Tata Steel Chess: And they're off!

by Macauley Peterson
1/14/2018 – One down, twelve to go; Tata Steel Chess is often described as a "marathon" — more of a "Belmont Stakes" than a "Preakness" — where anyone can recover from a loss and the early lead isn't necessarily indicative of how things will be down the stretch. Still, it's nice to be out in front! Vishy Anand, Vladimir Kramnik and Anish Giri, jumped out to an early lead on Saturday, as Anand starts his bid for a record busting sixth Wijk aan Zee title. The 2018 Tata Steel Masters and Challengers takes place January 13th to 28th. Grandmaster Daniel Fernandez breaks down the action in our extensive round one report. | Photo: Alina l'Ami Tata Steel Chess on Facebook © 2018 Tata Steel

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Champions quick out of the gate

In Friday's preview, we noted some key historical stats, and one you will definitely want to keep in mind is the record for the most Wijk aan Zee tournament wins, currently shared by Magnus Carlsen and Viswanathan Anand, with five apiece. Anand has the upper hand for the moment, defeating the newcomer to Wijk aan Zee, Maxim Matlakov, in round one.

It's a bit surprising that Vladimir Kramnik has competed in Wijk eleven times, yet finished in first place only once — in his first attempt 20 years ago in 1998 — when he tied with Anand on 8½ / 13. In Saturday's first round, he overcame Wei Yi, who is making his third consecutive appearance in the Masters group (he finished with 6½ in 2016, and 7½ in 2017).

Standings after round one


Click or tap a player name to see rating progression, or on a result to open a game via live.chessbase.com

Commentary and analysis by GM Daniel Fernandez

The battle between the two rating favourites turned out to be a bit of a non-event. Black essayed the Petroff, and in a manner reminiscent of the final classical game of his title defense last year, Carlsen opted to play uncritically and take pieces off. Nobody likes to start a tournament with a loss! However, due to inefficiencies in his vacuuming procedure he found himself in some small difficulties at one point. My comments below are necessarily rather 'hand-waving' in nature, and there are no long lines.


Caruana and Carlsen

A solid start for Caruana; black against Magnus is generally not a welcome first round pairing | Photo: Alina l'Ami © 2018 Tata Steel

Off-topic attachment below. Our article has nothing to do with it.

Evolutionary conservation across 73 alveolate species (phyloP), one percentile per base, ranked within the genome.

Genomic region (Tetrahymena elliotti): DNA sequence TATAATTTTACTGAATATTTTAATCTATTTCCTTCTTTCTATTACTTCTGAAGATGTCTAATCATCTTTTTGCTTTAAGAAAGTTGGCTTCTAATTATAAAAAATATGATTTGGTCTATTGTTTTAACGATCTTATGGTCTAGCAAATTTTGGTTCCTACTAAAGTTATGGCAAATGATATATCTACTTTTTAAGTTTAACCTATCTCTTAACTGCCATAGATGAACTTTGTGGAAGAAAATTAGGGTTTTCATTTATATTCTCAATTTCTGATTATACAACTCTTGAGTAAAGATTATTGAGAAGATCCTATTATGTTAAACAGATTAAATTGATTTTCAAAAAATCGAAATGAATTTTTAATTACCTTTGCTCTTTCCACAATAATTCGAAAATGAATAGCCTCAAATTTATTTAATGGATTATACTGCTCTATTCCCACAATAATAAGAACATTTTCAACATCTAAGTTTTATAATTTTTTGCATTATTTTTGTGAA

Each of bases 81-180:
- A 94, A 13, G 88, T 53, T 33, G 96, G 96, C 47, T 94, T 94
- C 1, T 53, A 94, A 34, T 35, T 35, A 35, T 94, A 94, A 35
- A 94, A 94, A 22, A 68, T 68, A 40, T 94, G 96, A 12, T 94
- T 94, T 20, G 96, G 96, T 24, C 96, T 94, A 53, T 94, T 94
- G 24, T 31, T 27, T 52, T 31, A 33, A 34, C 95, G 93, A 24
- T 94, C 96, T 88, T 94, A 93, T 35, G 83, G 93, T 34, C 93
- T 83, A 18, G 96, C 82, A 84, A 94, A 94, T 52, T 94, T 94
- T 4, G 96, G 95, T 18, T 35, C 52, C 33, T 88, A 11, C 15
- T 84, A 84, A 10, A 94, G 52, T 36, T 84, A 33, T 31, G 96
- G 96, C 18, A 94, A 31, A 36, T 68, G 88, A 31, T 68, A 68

Caruana commented after the game, "I kind of felt like I don't have to force a draw. I thought I had a promising position with my knight on d5 and my pawns advancing. But maybe I was a bit too ambitious."

GM Yannick Pelletier also took a look for our daily round-up show, which you can see live at 21:00 CET (3 pm EST):

Round-up show (part 1)

Equally uneventful was the game between the English GM Gawain Jones and Carlsen's opponent from the above-mentioned encounter. 


Jones: "I knew I couldn't out prepare him" | Tata Steel Chess YouTube

The final draw was arguably quieter in terms of chances for advantages, but it is a bit less boring thanks to the opening, which I have felt the need to comment on at length.


The next game was one where both myself and the engine are convinced of White's opening edge, and then suddenly it isn't there anymore. And this occurs not once but twice! The chess culture of Peter Svidler is arguably the greatest in the world, but in this unprincipled Short System position he was not able to keep a tight enough grip on his opponent's resources.



Baskaran Adhiban makes his second appearance in the Masters. He scored 7½ / 13 (3rd place) in 2017 | Photo: Alina l'Ami © 2018 Tata Steel

When it comes to wins, we begin with the one I felt was least likely to happen. The second Petroff of the round was presumably Black's attempt at starting off solidly, but one cannot play for a draw against a master of draws. Nevertheless, it almost came off, and Black survived an awkward queen ending only to make an instructive mistake in a pawn ending.


After the win, Giri was asked about his brief stint (mid-round) as world number two a few years ago, and subsequent slide in the world rankings:

Giri: "One game doesn't mean anything" Tata Steel Chess YouTube

Next we see a game that was a bit 'all over the place'. White's tactics seem to fizzle out multiple times, but ultimately the knights are just very tricky pieces and in moves 30-40 king safety is of extra importance...


In his post-game interview, Anand was asked about the tournament wins record shared with Carlsen, and pointed out that Magnus' wins all came in the years after Anand's last (in 2006, when Carlsen one the Challengers — then called 'Group B').

"If I win now, I'm winning after 12 years, so it's not like I've been blazing but, well, I'll try for sure."

Follow Anand's comments in the game viewer above! Tata Steel Chess YouTube

GM Pelletier also dove into this game in his live re-cap of the day's highlights: